Yu’s work, initially funded by the Portage Health Foundation, is now part of a $463,747 grant from the National Institutes of Health (NIH).
The Debweyendan (“believe in it”) Indigenous Gardens (DIGs) project aims to promote food sovereignty, strengthen well-being and cultural identity, and sustain knowledge for future generations. With a grant from the Michigan Health Endowment Fund's Community Impact Initiative, and additional support from the Keweenaw Bay Indian Community's Natural Resource Department and the Great Lakes Research Center at Michigan Tech, DIGs brought together researchers, community members, elders, youth, and gardeners. Another partnership with the Western UP Food Systems Collaborative invited local photographers to share how they see local foods.
2020 was the year of many things, including some of the world’s most intense wildfires.
Researchers from the Michigan Tech Research Institute (MTRI) and the College of Forest Resources and Environmental Science look at how much carbon burns up in fires. As climate changes and fire seasons extend, calculating how much carbon each fire burns grows more urgent, especially in the far-north boreal forests across Canada and Alaska. The novel aspects of the work provide an understanding of which boreal ecosystem types, therefore fuel types, are the most vulnerable to large carbon losses to the atmosphere in wildfire events.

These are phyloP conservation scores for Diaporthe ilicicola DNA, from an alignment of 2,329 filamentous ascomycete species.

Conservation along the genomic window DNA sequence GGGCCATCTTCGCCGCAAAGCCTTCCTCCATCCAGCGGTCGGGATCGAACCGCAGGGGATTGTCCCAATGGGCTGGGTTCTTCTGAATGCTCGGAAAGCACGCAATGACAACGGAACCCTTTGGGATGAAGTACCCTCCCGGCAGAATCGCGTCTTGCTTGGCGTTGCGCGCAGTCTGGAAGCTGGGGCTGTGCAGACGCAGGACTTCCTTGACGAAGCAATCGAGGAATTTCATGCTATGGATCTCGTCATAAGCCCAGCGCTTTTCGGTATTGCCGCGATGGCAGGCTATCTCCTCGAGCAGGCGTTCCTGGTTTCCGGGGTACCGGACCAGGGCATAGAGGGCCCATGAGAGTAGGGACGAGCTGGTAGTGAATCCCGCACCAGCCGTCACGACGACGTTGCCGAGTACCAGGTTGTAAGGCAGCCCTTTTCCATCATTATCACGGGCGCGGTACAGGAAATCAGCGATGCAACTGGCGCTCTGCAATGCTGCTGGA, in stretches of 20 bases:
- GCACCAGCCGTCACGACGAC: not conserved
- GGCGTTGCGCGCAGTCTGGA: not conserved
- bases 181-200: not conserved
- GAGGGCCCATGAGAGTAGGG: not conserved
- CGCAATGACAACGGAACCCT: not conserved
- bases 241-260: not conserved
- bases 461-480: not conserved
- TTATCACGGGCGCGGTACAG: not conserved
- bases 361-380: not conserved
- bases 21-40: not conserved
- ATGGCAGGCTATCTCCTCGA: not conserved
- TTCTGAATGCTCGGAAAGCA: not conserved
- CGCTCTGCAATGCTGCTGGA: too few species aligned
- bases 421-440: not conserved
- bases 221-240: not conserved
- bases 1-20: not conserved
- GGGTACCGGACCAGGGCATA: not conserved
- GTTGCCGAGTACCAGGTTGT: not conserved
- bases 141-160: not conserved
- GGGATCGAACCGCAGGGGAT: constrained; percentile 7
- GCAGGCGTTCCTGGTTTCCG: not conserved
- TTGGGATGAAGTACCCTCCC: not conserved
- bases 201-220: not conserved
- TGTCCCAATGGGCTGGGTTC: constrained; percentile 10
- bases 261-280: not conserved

Weather plays less of a role than prevailing wisdom indicates. Rather than drought, temperature, or rainfall, the amount of stored carbon in soils is the most important predictor of how much carbon a fire releases.
“Soils in high northern latitudes are unique because they contain a large amount of organic carbon,” said Liza Jenkins, an MTRI research scientist who uses remote sensing for temporal monitoring and landscape change in boreal forests. “This study shows the importance of belowground carbon and soil moisture in determining carbon emissions from boreal wildfires. This is significant as climate change is altering moisture conditions, which has the potential to unlock belowground carbon through fire and significantly increase carbon emissions in the future.”
Michigan Technological University is a public research university, home to more than 7,000 students from 54 countries. Founded in 1885, the University offers more than 120 undergraduate and graduate degree programs in science and technology, engineering, forestry, business and economics, health professions, humanities, mathematics, and social sciences. Our campus in Michigan’s Upper Peninsula overlooks the Keweenaw Waterway and is just a few miles from Lake Superior.